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davidhoffman
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davidhoffman,
User Rank: Light Beer
4/2/2014 | 11:28:43 PM
Re: Upstream
It weems to be more along the lines of 10:1 or 5:1 ratio. I have seen Cox standard offerings of 5:1, 25:5, and 50:10.   
pcharles09
50%
50%
pcharles09,
User Rank: Light Beer
3/30/2014 | 12:27:09 PM
Re: Transition
Sounds about right. I still prefer the NO Cable route & use the streaming services!
t.bogataj
100%
0%
t.bogataj,
User Rank: Light Sabre
3/30/2014 | 11:04:09 AM
Re: DOCSIS 3.1: What's Next?
This is not a tough one. It's either 3.2 or 4.0.

T.
DOShea
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50%
DOShea,
User Rank: Blogger
3/27/2014 | 8:54:46 PM
Re: Transition
I prefer cordless shaving. That way, I can do it while I'm in the bath tub.
Mitch Wagner
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50%
Mitch Wagner,
User Rank: Lightning
3/27/2014 | 6:34:08 PM
Re: Transition
"Cord-shaving." I love it. New one on me. I presume that's consumers cutting back on cable in favor of OTT video? In other words: "I won't cut off ALL my cable but I'll cut back to basic cable and go to Netflix/Hulu/whatever for the rest"?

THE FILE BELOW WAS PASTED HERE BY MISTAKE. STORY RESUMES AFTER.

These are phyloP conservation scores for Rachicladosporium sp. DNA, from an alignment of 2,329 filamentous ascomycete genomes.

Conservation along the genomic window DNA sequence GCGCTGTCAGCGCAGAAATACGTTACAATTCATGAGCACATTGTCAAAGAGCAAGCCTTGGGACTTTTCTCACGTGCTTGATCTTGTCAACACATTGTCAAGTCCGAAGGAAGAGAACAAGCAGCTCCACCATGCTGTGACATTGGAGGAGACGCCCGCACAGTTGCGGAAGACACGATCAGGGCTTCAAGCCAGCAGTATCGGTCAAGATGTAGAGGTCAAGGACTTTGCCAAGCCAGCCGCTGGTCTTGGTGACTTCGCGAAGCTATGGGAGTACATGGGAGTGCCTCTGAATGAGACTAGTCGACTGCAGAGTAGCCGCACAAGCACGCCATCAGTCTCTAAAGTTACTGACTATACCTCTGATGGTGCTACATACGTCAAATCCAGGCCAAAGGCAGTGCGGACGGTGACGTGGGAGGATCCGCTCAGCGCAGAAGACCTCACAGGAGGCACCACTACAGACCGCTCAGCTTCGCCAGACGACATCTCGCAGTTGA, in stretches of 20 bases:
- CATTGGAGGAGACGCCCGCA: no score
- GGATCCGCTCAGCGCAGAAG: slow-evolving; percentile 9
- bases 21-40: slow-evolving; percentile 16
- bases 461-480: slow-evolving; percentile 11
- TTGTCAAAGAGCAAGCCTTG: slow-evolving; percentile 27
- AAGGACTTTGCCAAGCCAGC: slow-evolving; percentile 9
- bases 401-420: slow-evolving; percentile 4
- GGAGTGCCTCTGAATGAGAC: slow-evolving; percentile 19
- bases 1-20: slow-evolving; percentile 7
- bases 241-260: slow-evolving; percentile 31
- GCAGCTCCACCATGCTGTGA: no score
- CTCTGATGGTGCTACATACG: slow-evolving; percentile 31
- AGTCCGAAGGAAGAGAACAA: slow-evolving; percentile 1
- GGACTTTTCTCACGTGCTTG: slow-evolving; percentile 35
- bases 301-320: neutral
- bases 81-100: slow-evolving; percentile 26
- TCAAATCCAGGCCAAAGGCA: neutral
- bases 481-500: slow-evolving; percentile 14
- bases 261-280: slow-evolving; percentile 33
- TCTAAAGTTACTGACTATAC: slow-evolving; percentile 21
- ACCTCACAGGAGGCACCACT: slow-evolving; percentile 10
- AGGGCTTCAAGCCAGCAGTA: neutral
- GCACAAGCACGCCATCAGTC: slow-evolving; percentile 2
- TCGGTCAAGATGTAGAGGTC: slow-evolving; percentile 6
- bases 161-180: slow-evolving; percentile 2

Carol Wilson
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50%
Carol Wilson,
User Rank: Blogger
3/27/2014 | 6:24:33 PM
Re: Transition
Mitch,

That's totally true and not just for cable but for telecom operators as well. At a rural telco event a few weeks back, the small telcos said they lose money on video and are using OTT video to attract consumers to higher tiered broadband, on which they make their money. 

Legacy voice business is dying, cord-cutting and cord-shaving are very real trends and broadband has become THE essential and profitable business.
Mitch Wagner
50%
50%
Mitch Wagner,
User Rank: Lightning
3/27/2014 | 5:44:11 PM
Transition
Reading over the coverage of this conference, I'm impressed by the extent to which Internet service is becoming mainstream business to cable companies. Video is becoming a legacy business. 
KBode
50%
50%
KBode,
User Rank: Light Sabre
3/27/2014 | 5:22:57 PM
Upstream
Whatever happens, a lot of cable companies need to really start focusing on the upstream. Charter is making a lot of noise about their upcoming "Spectrum" rebranding offering the "fastest Internet speeds possible," yet the upstream on all of their packages is, IIRC, 4 Mbps. Pretty paltry and far-removed from being considered "next-gen."


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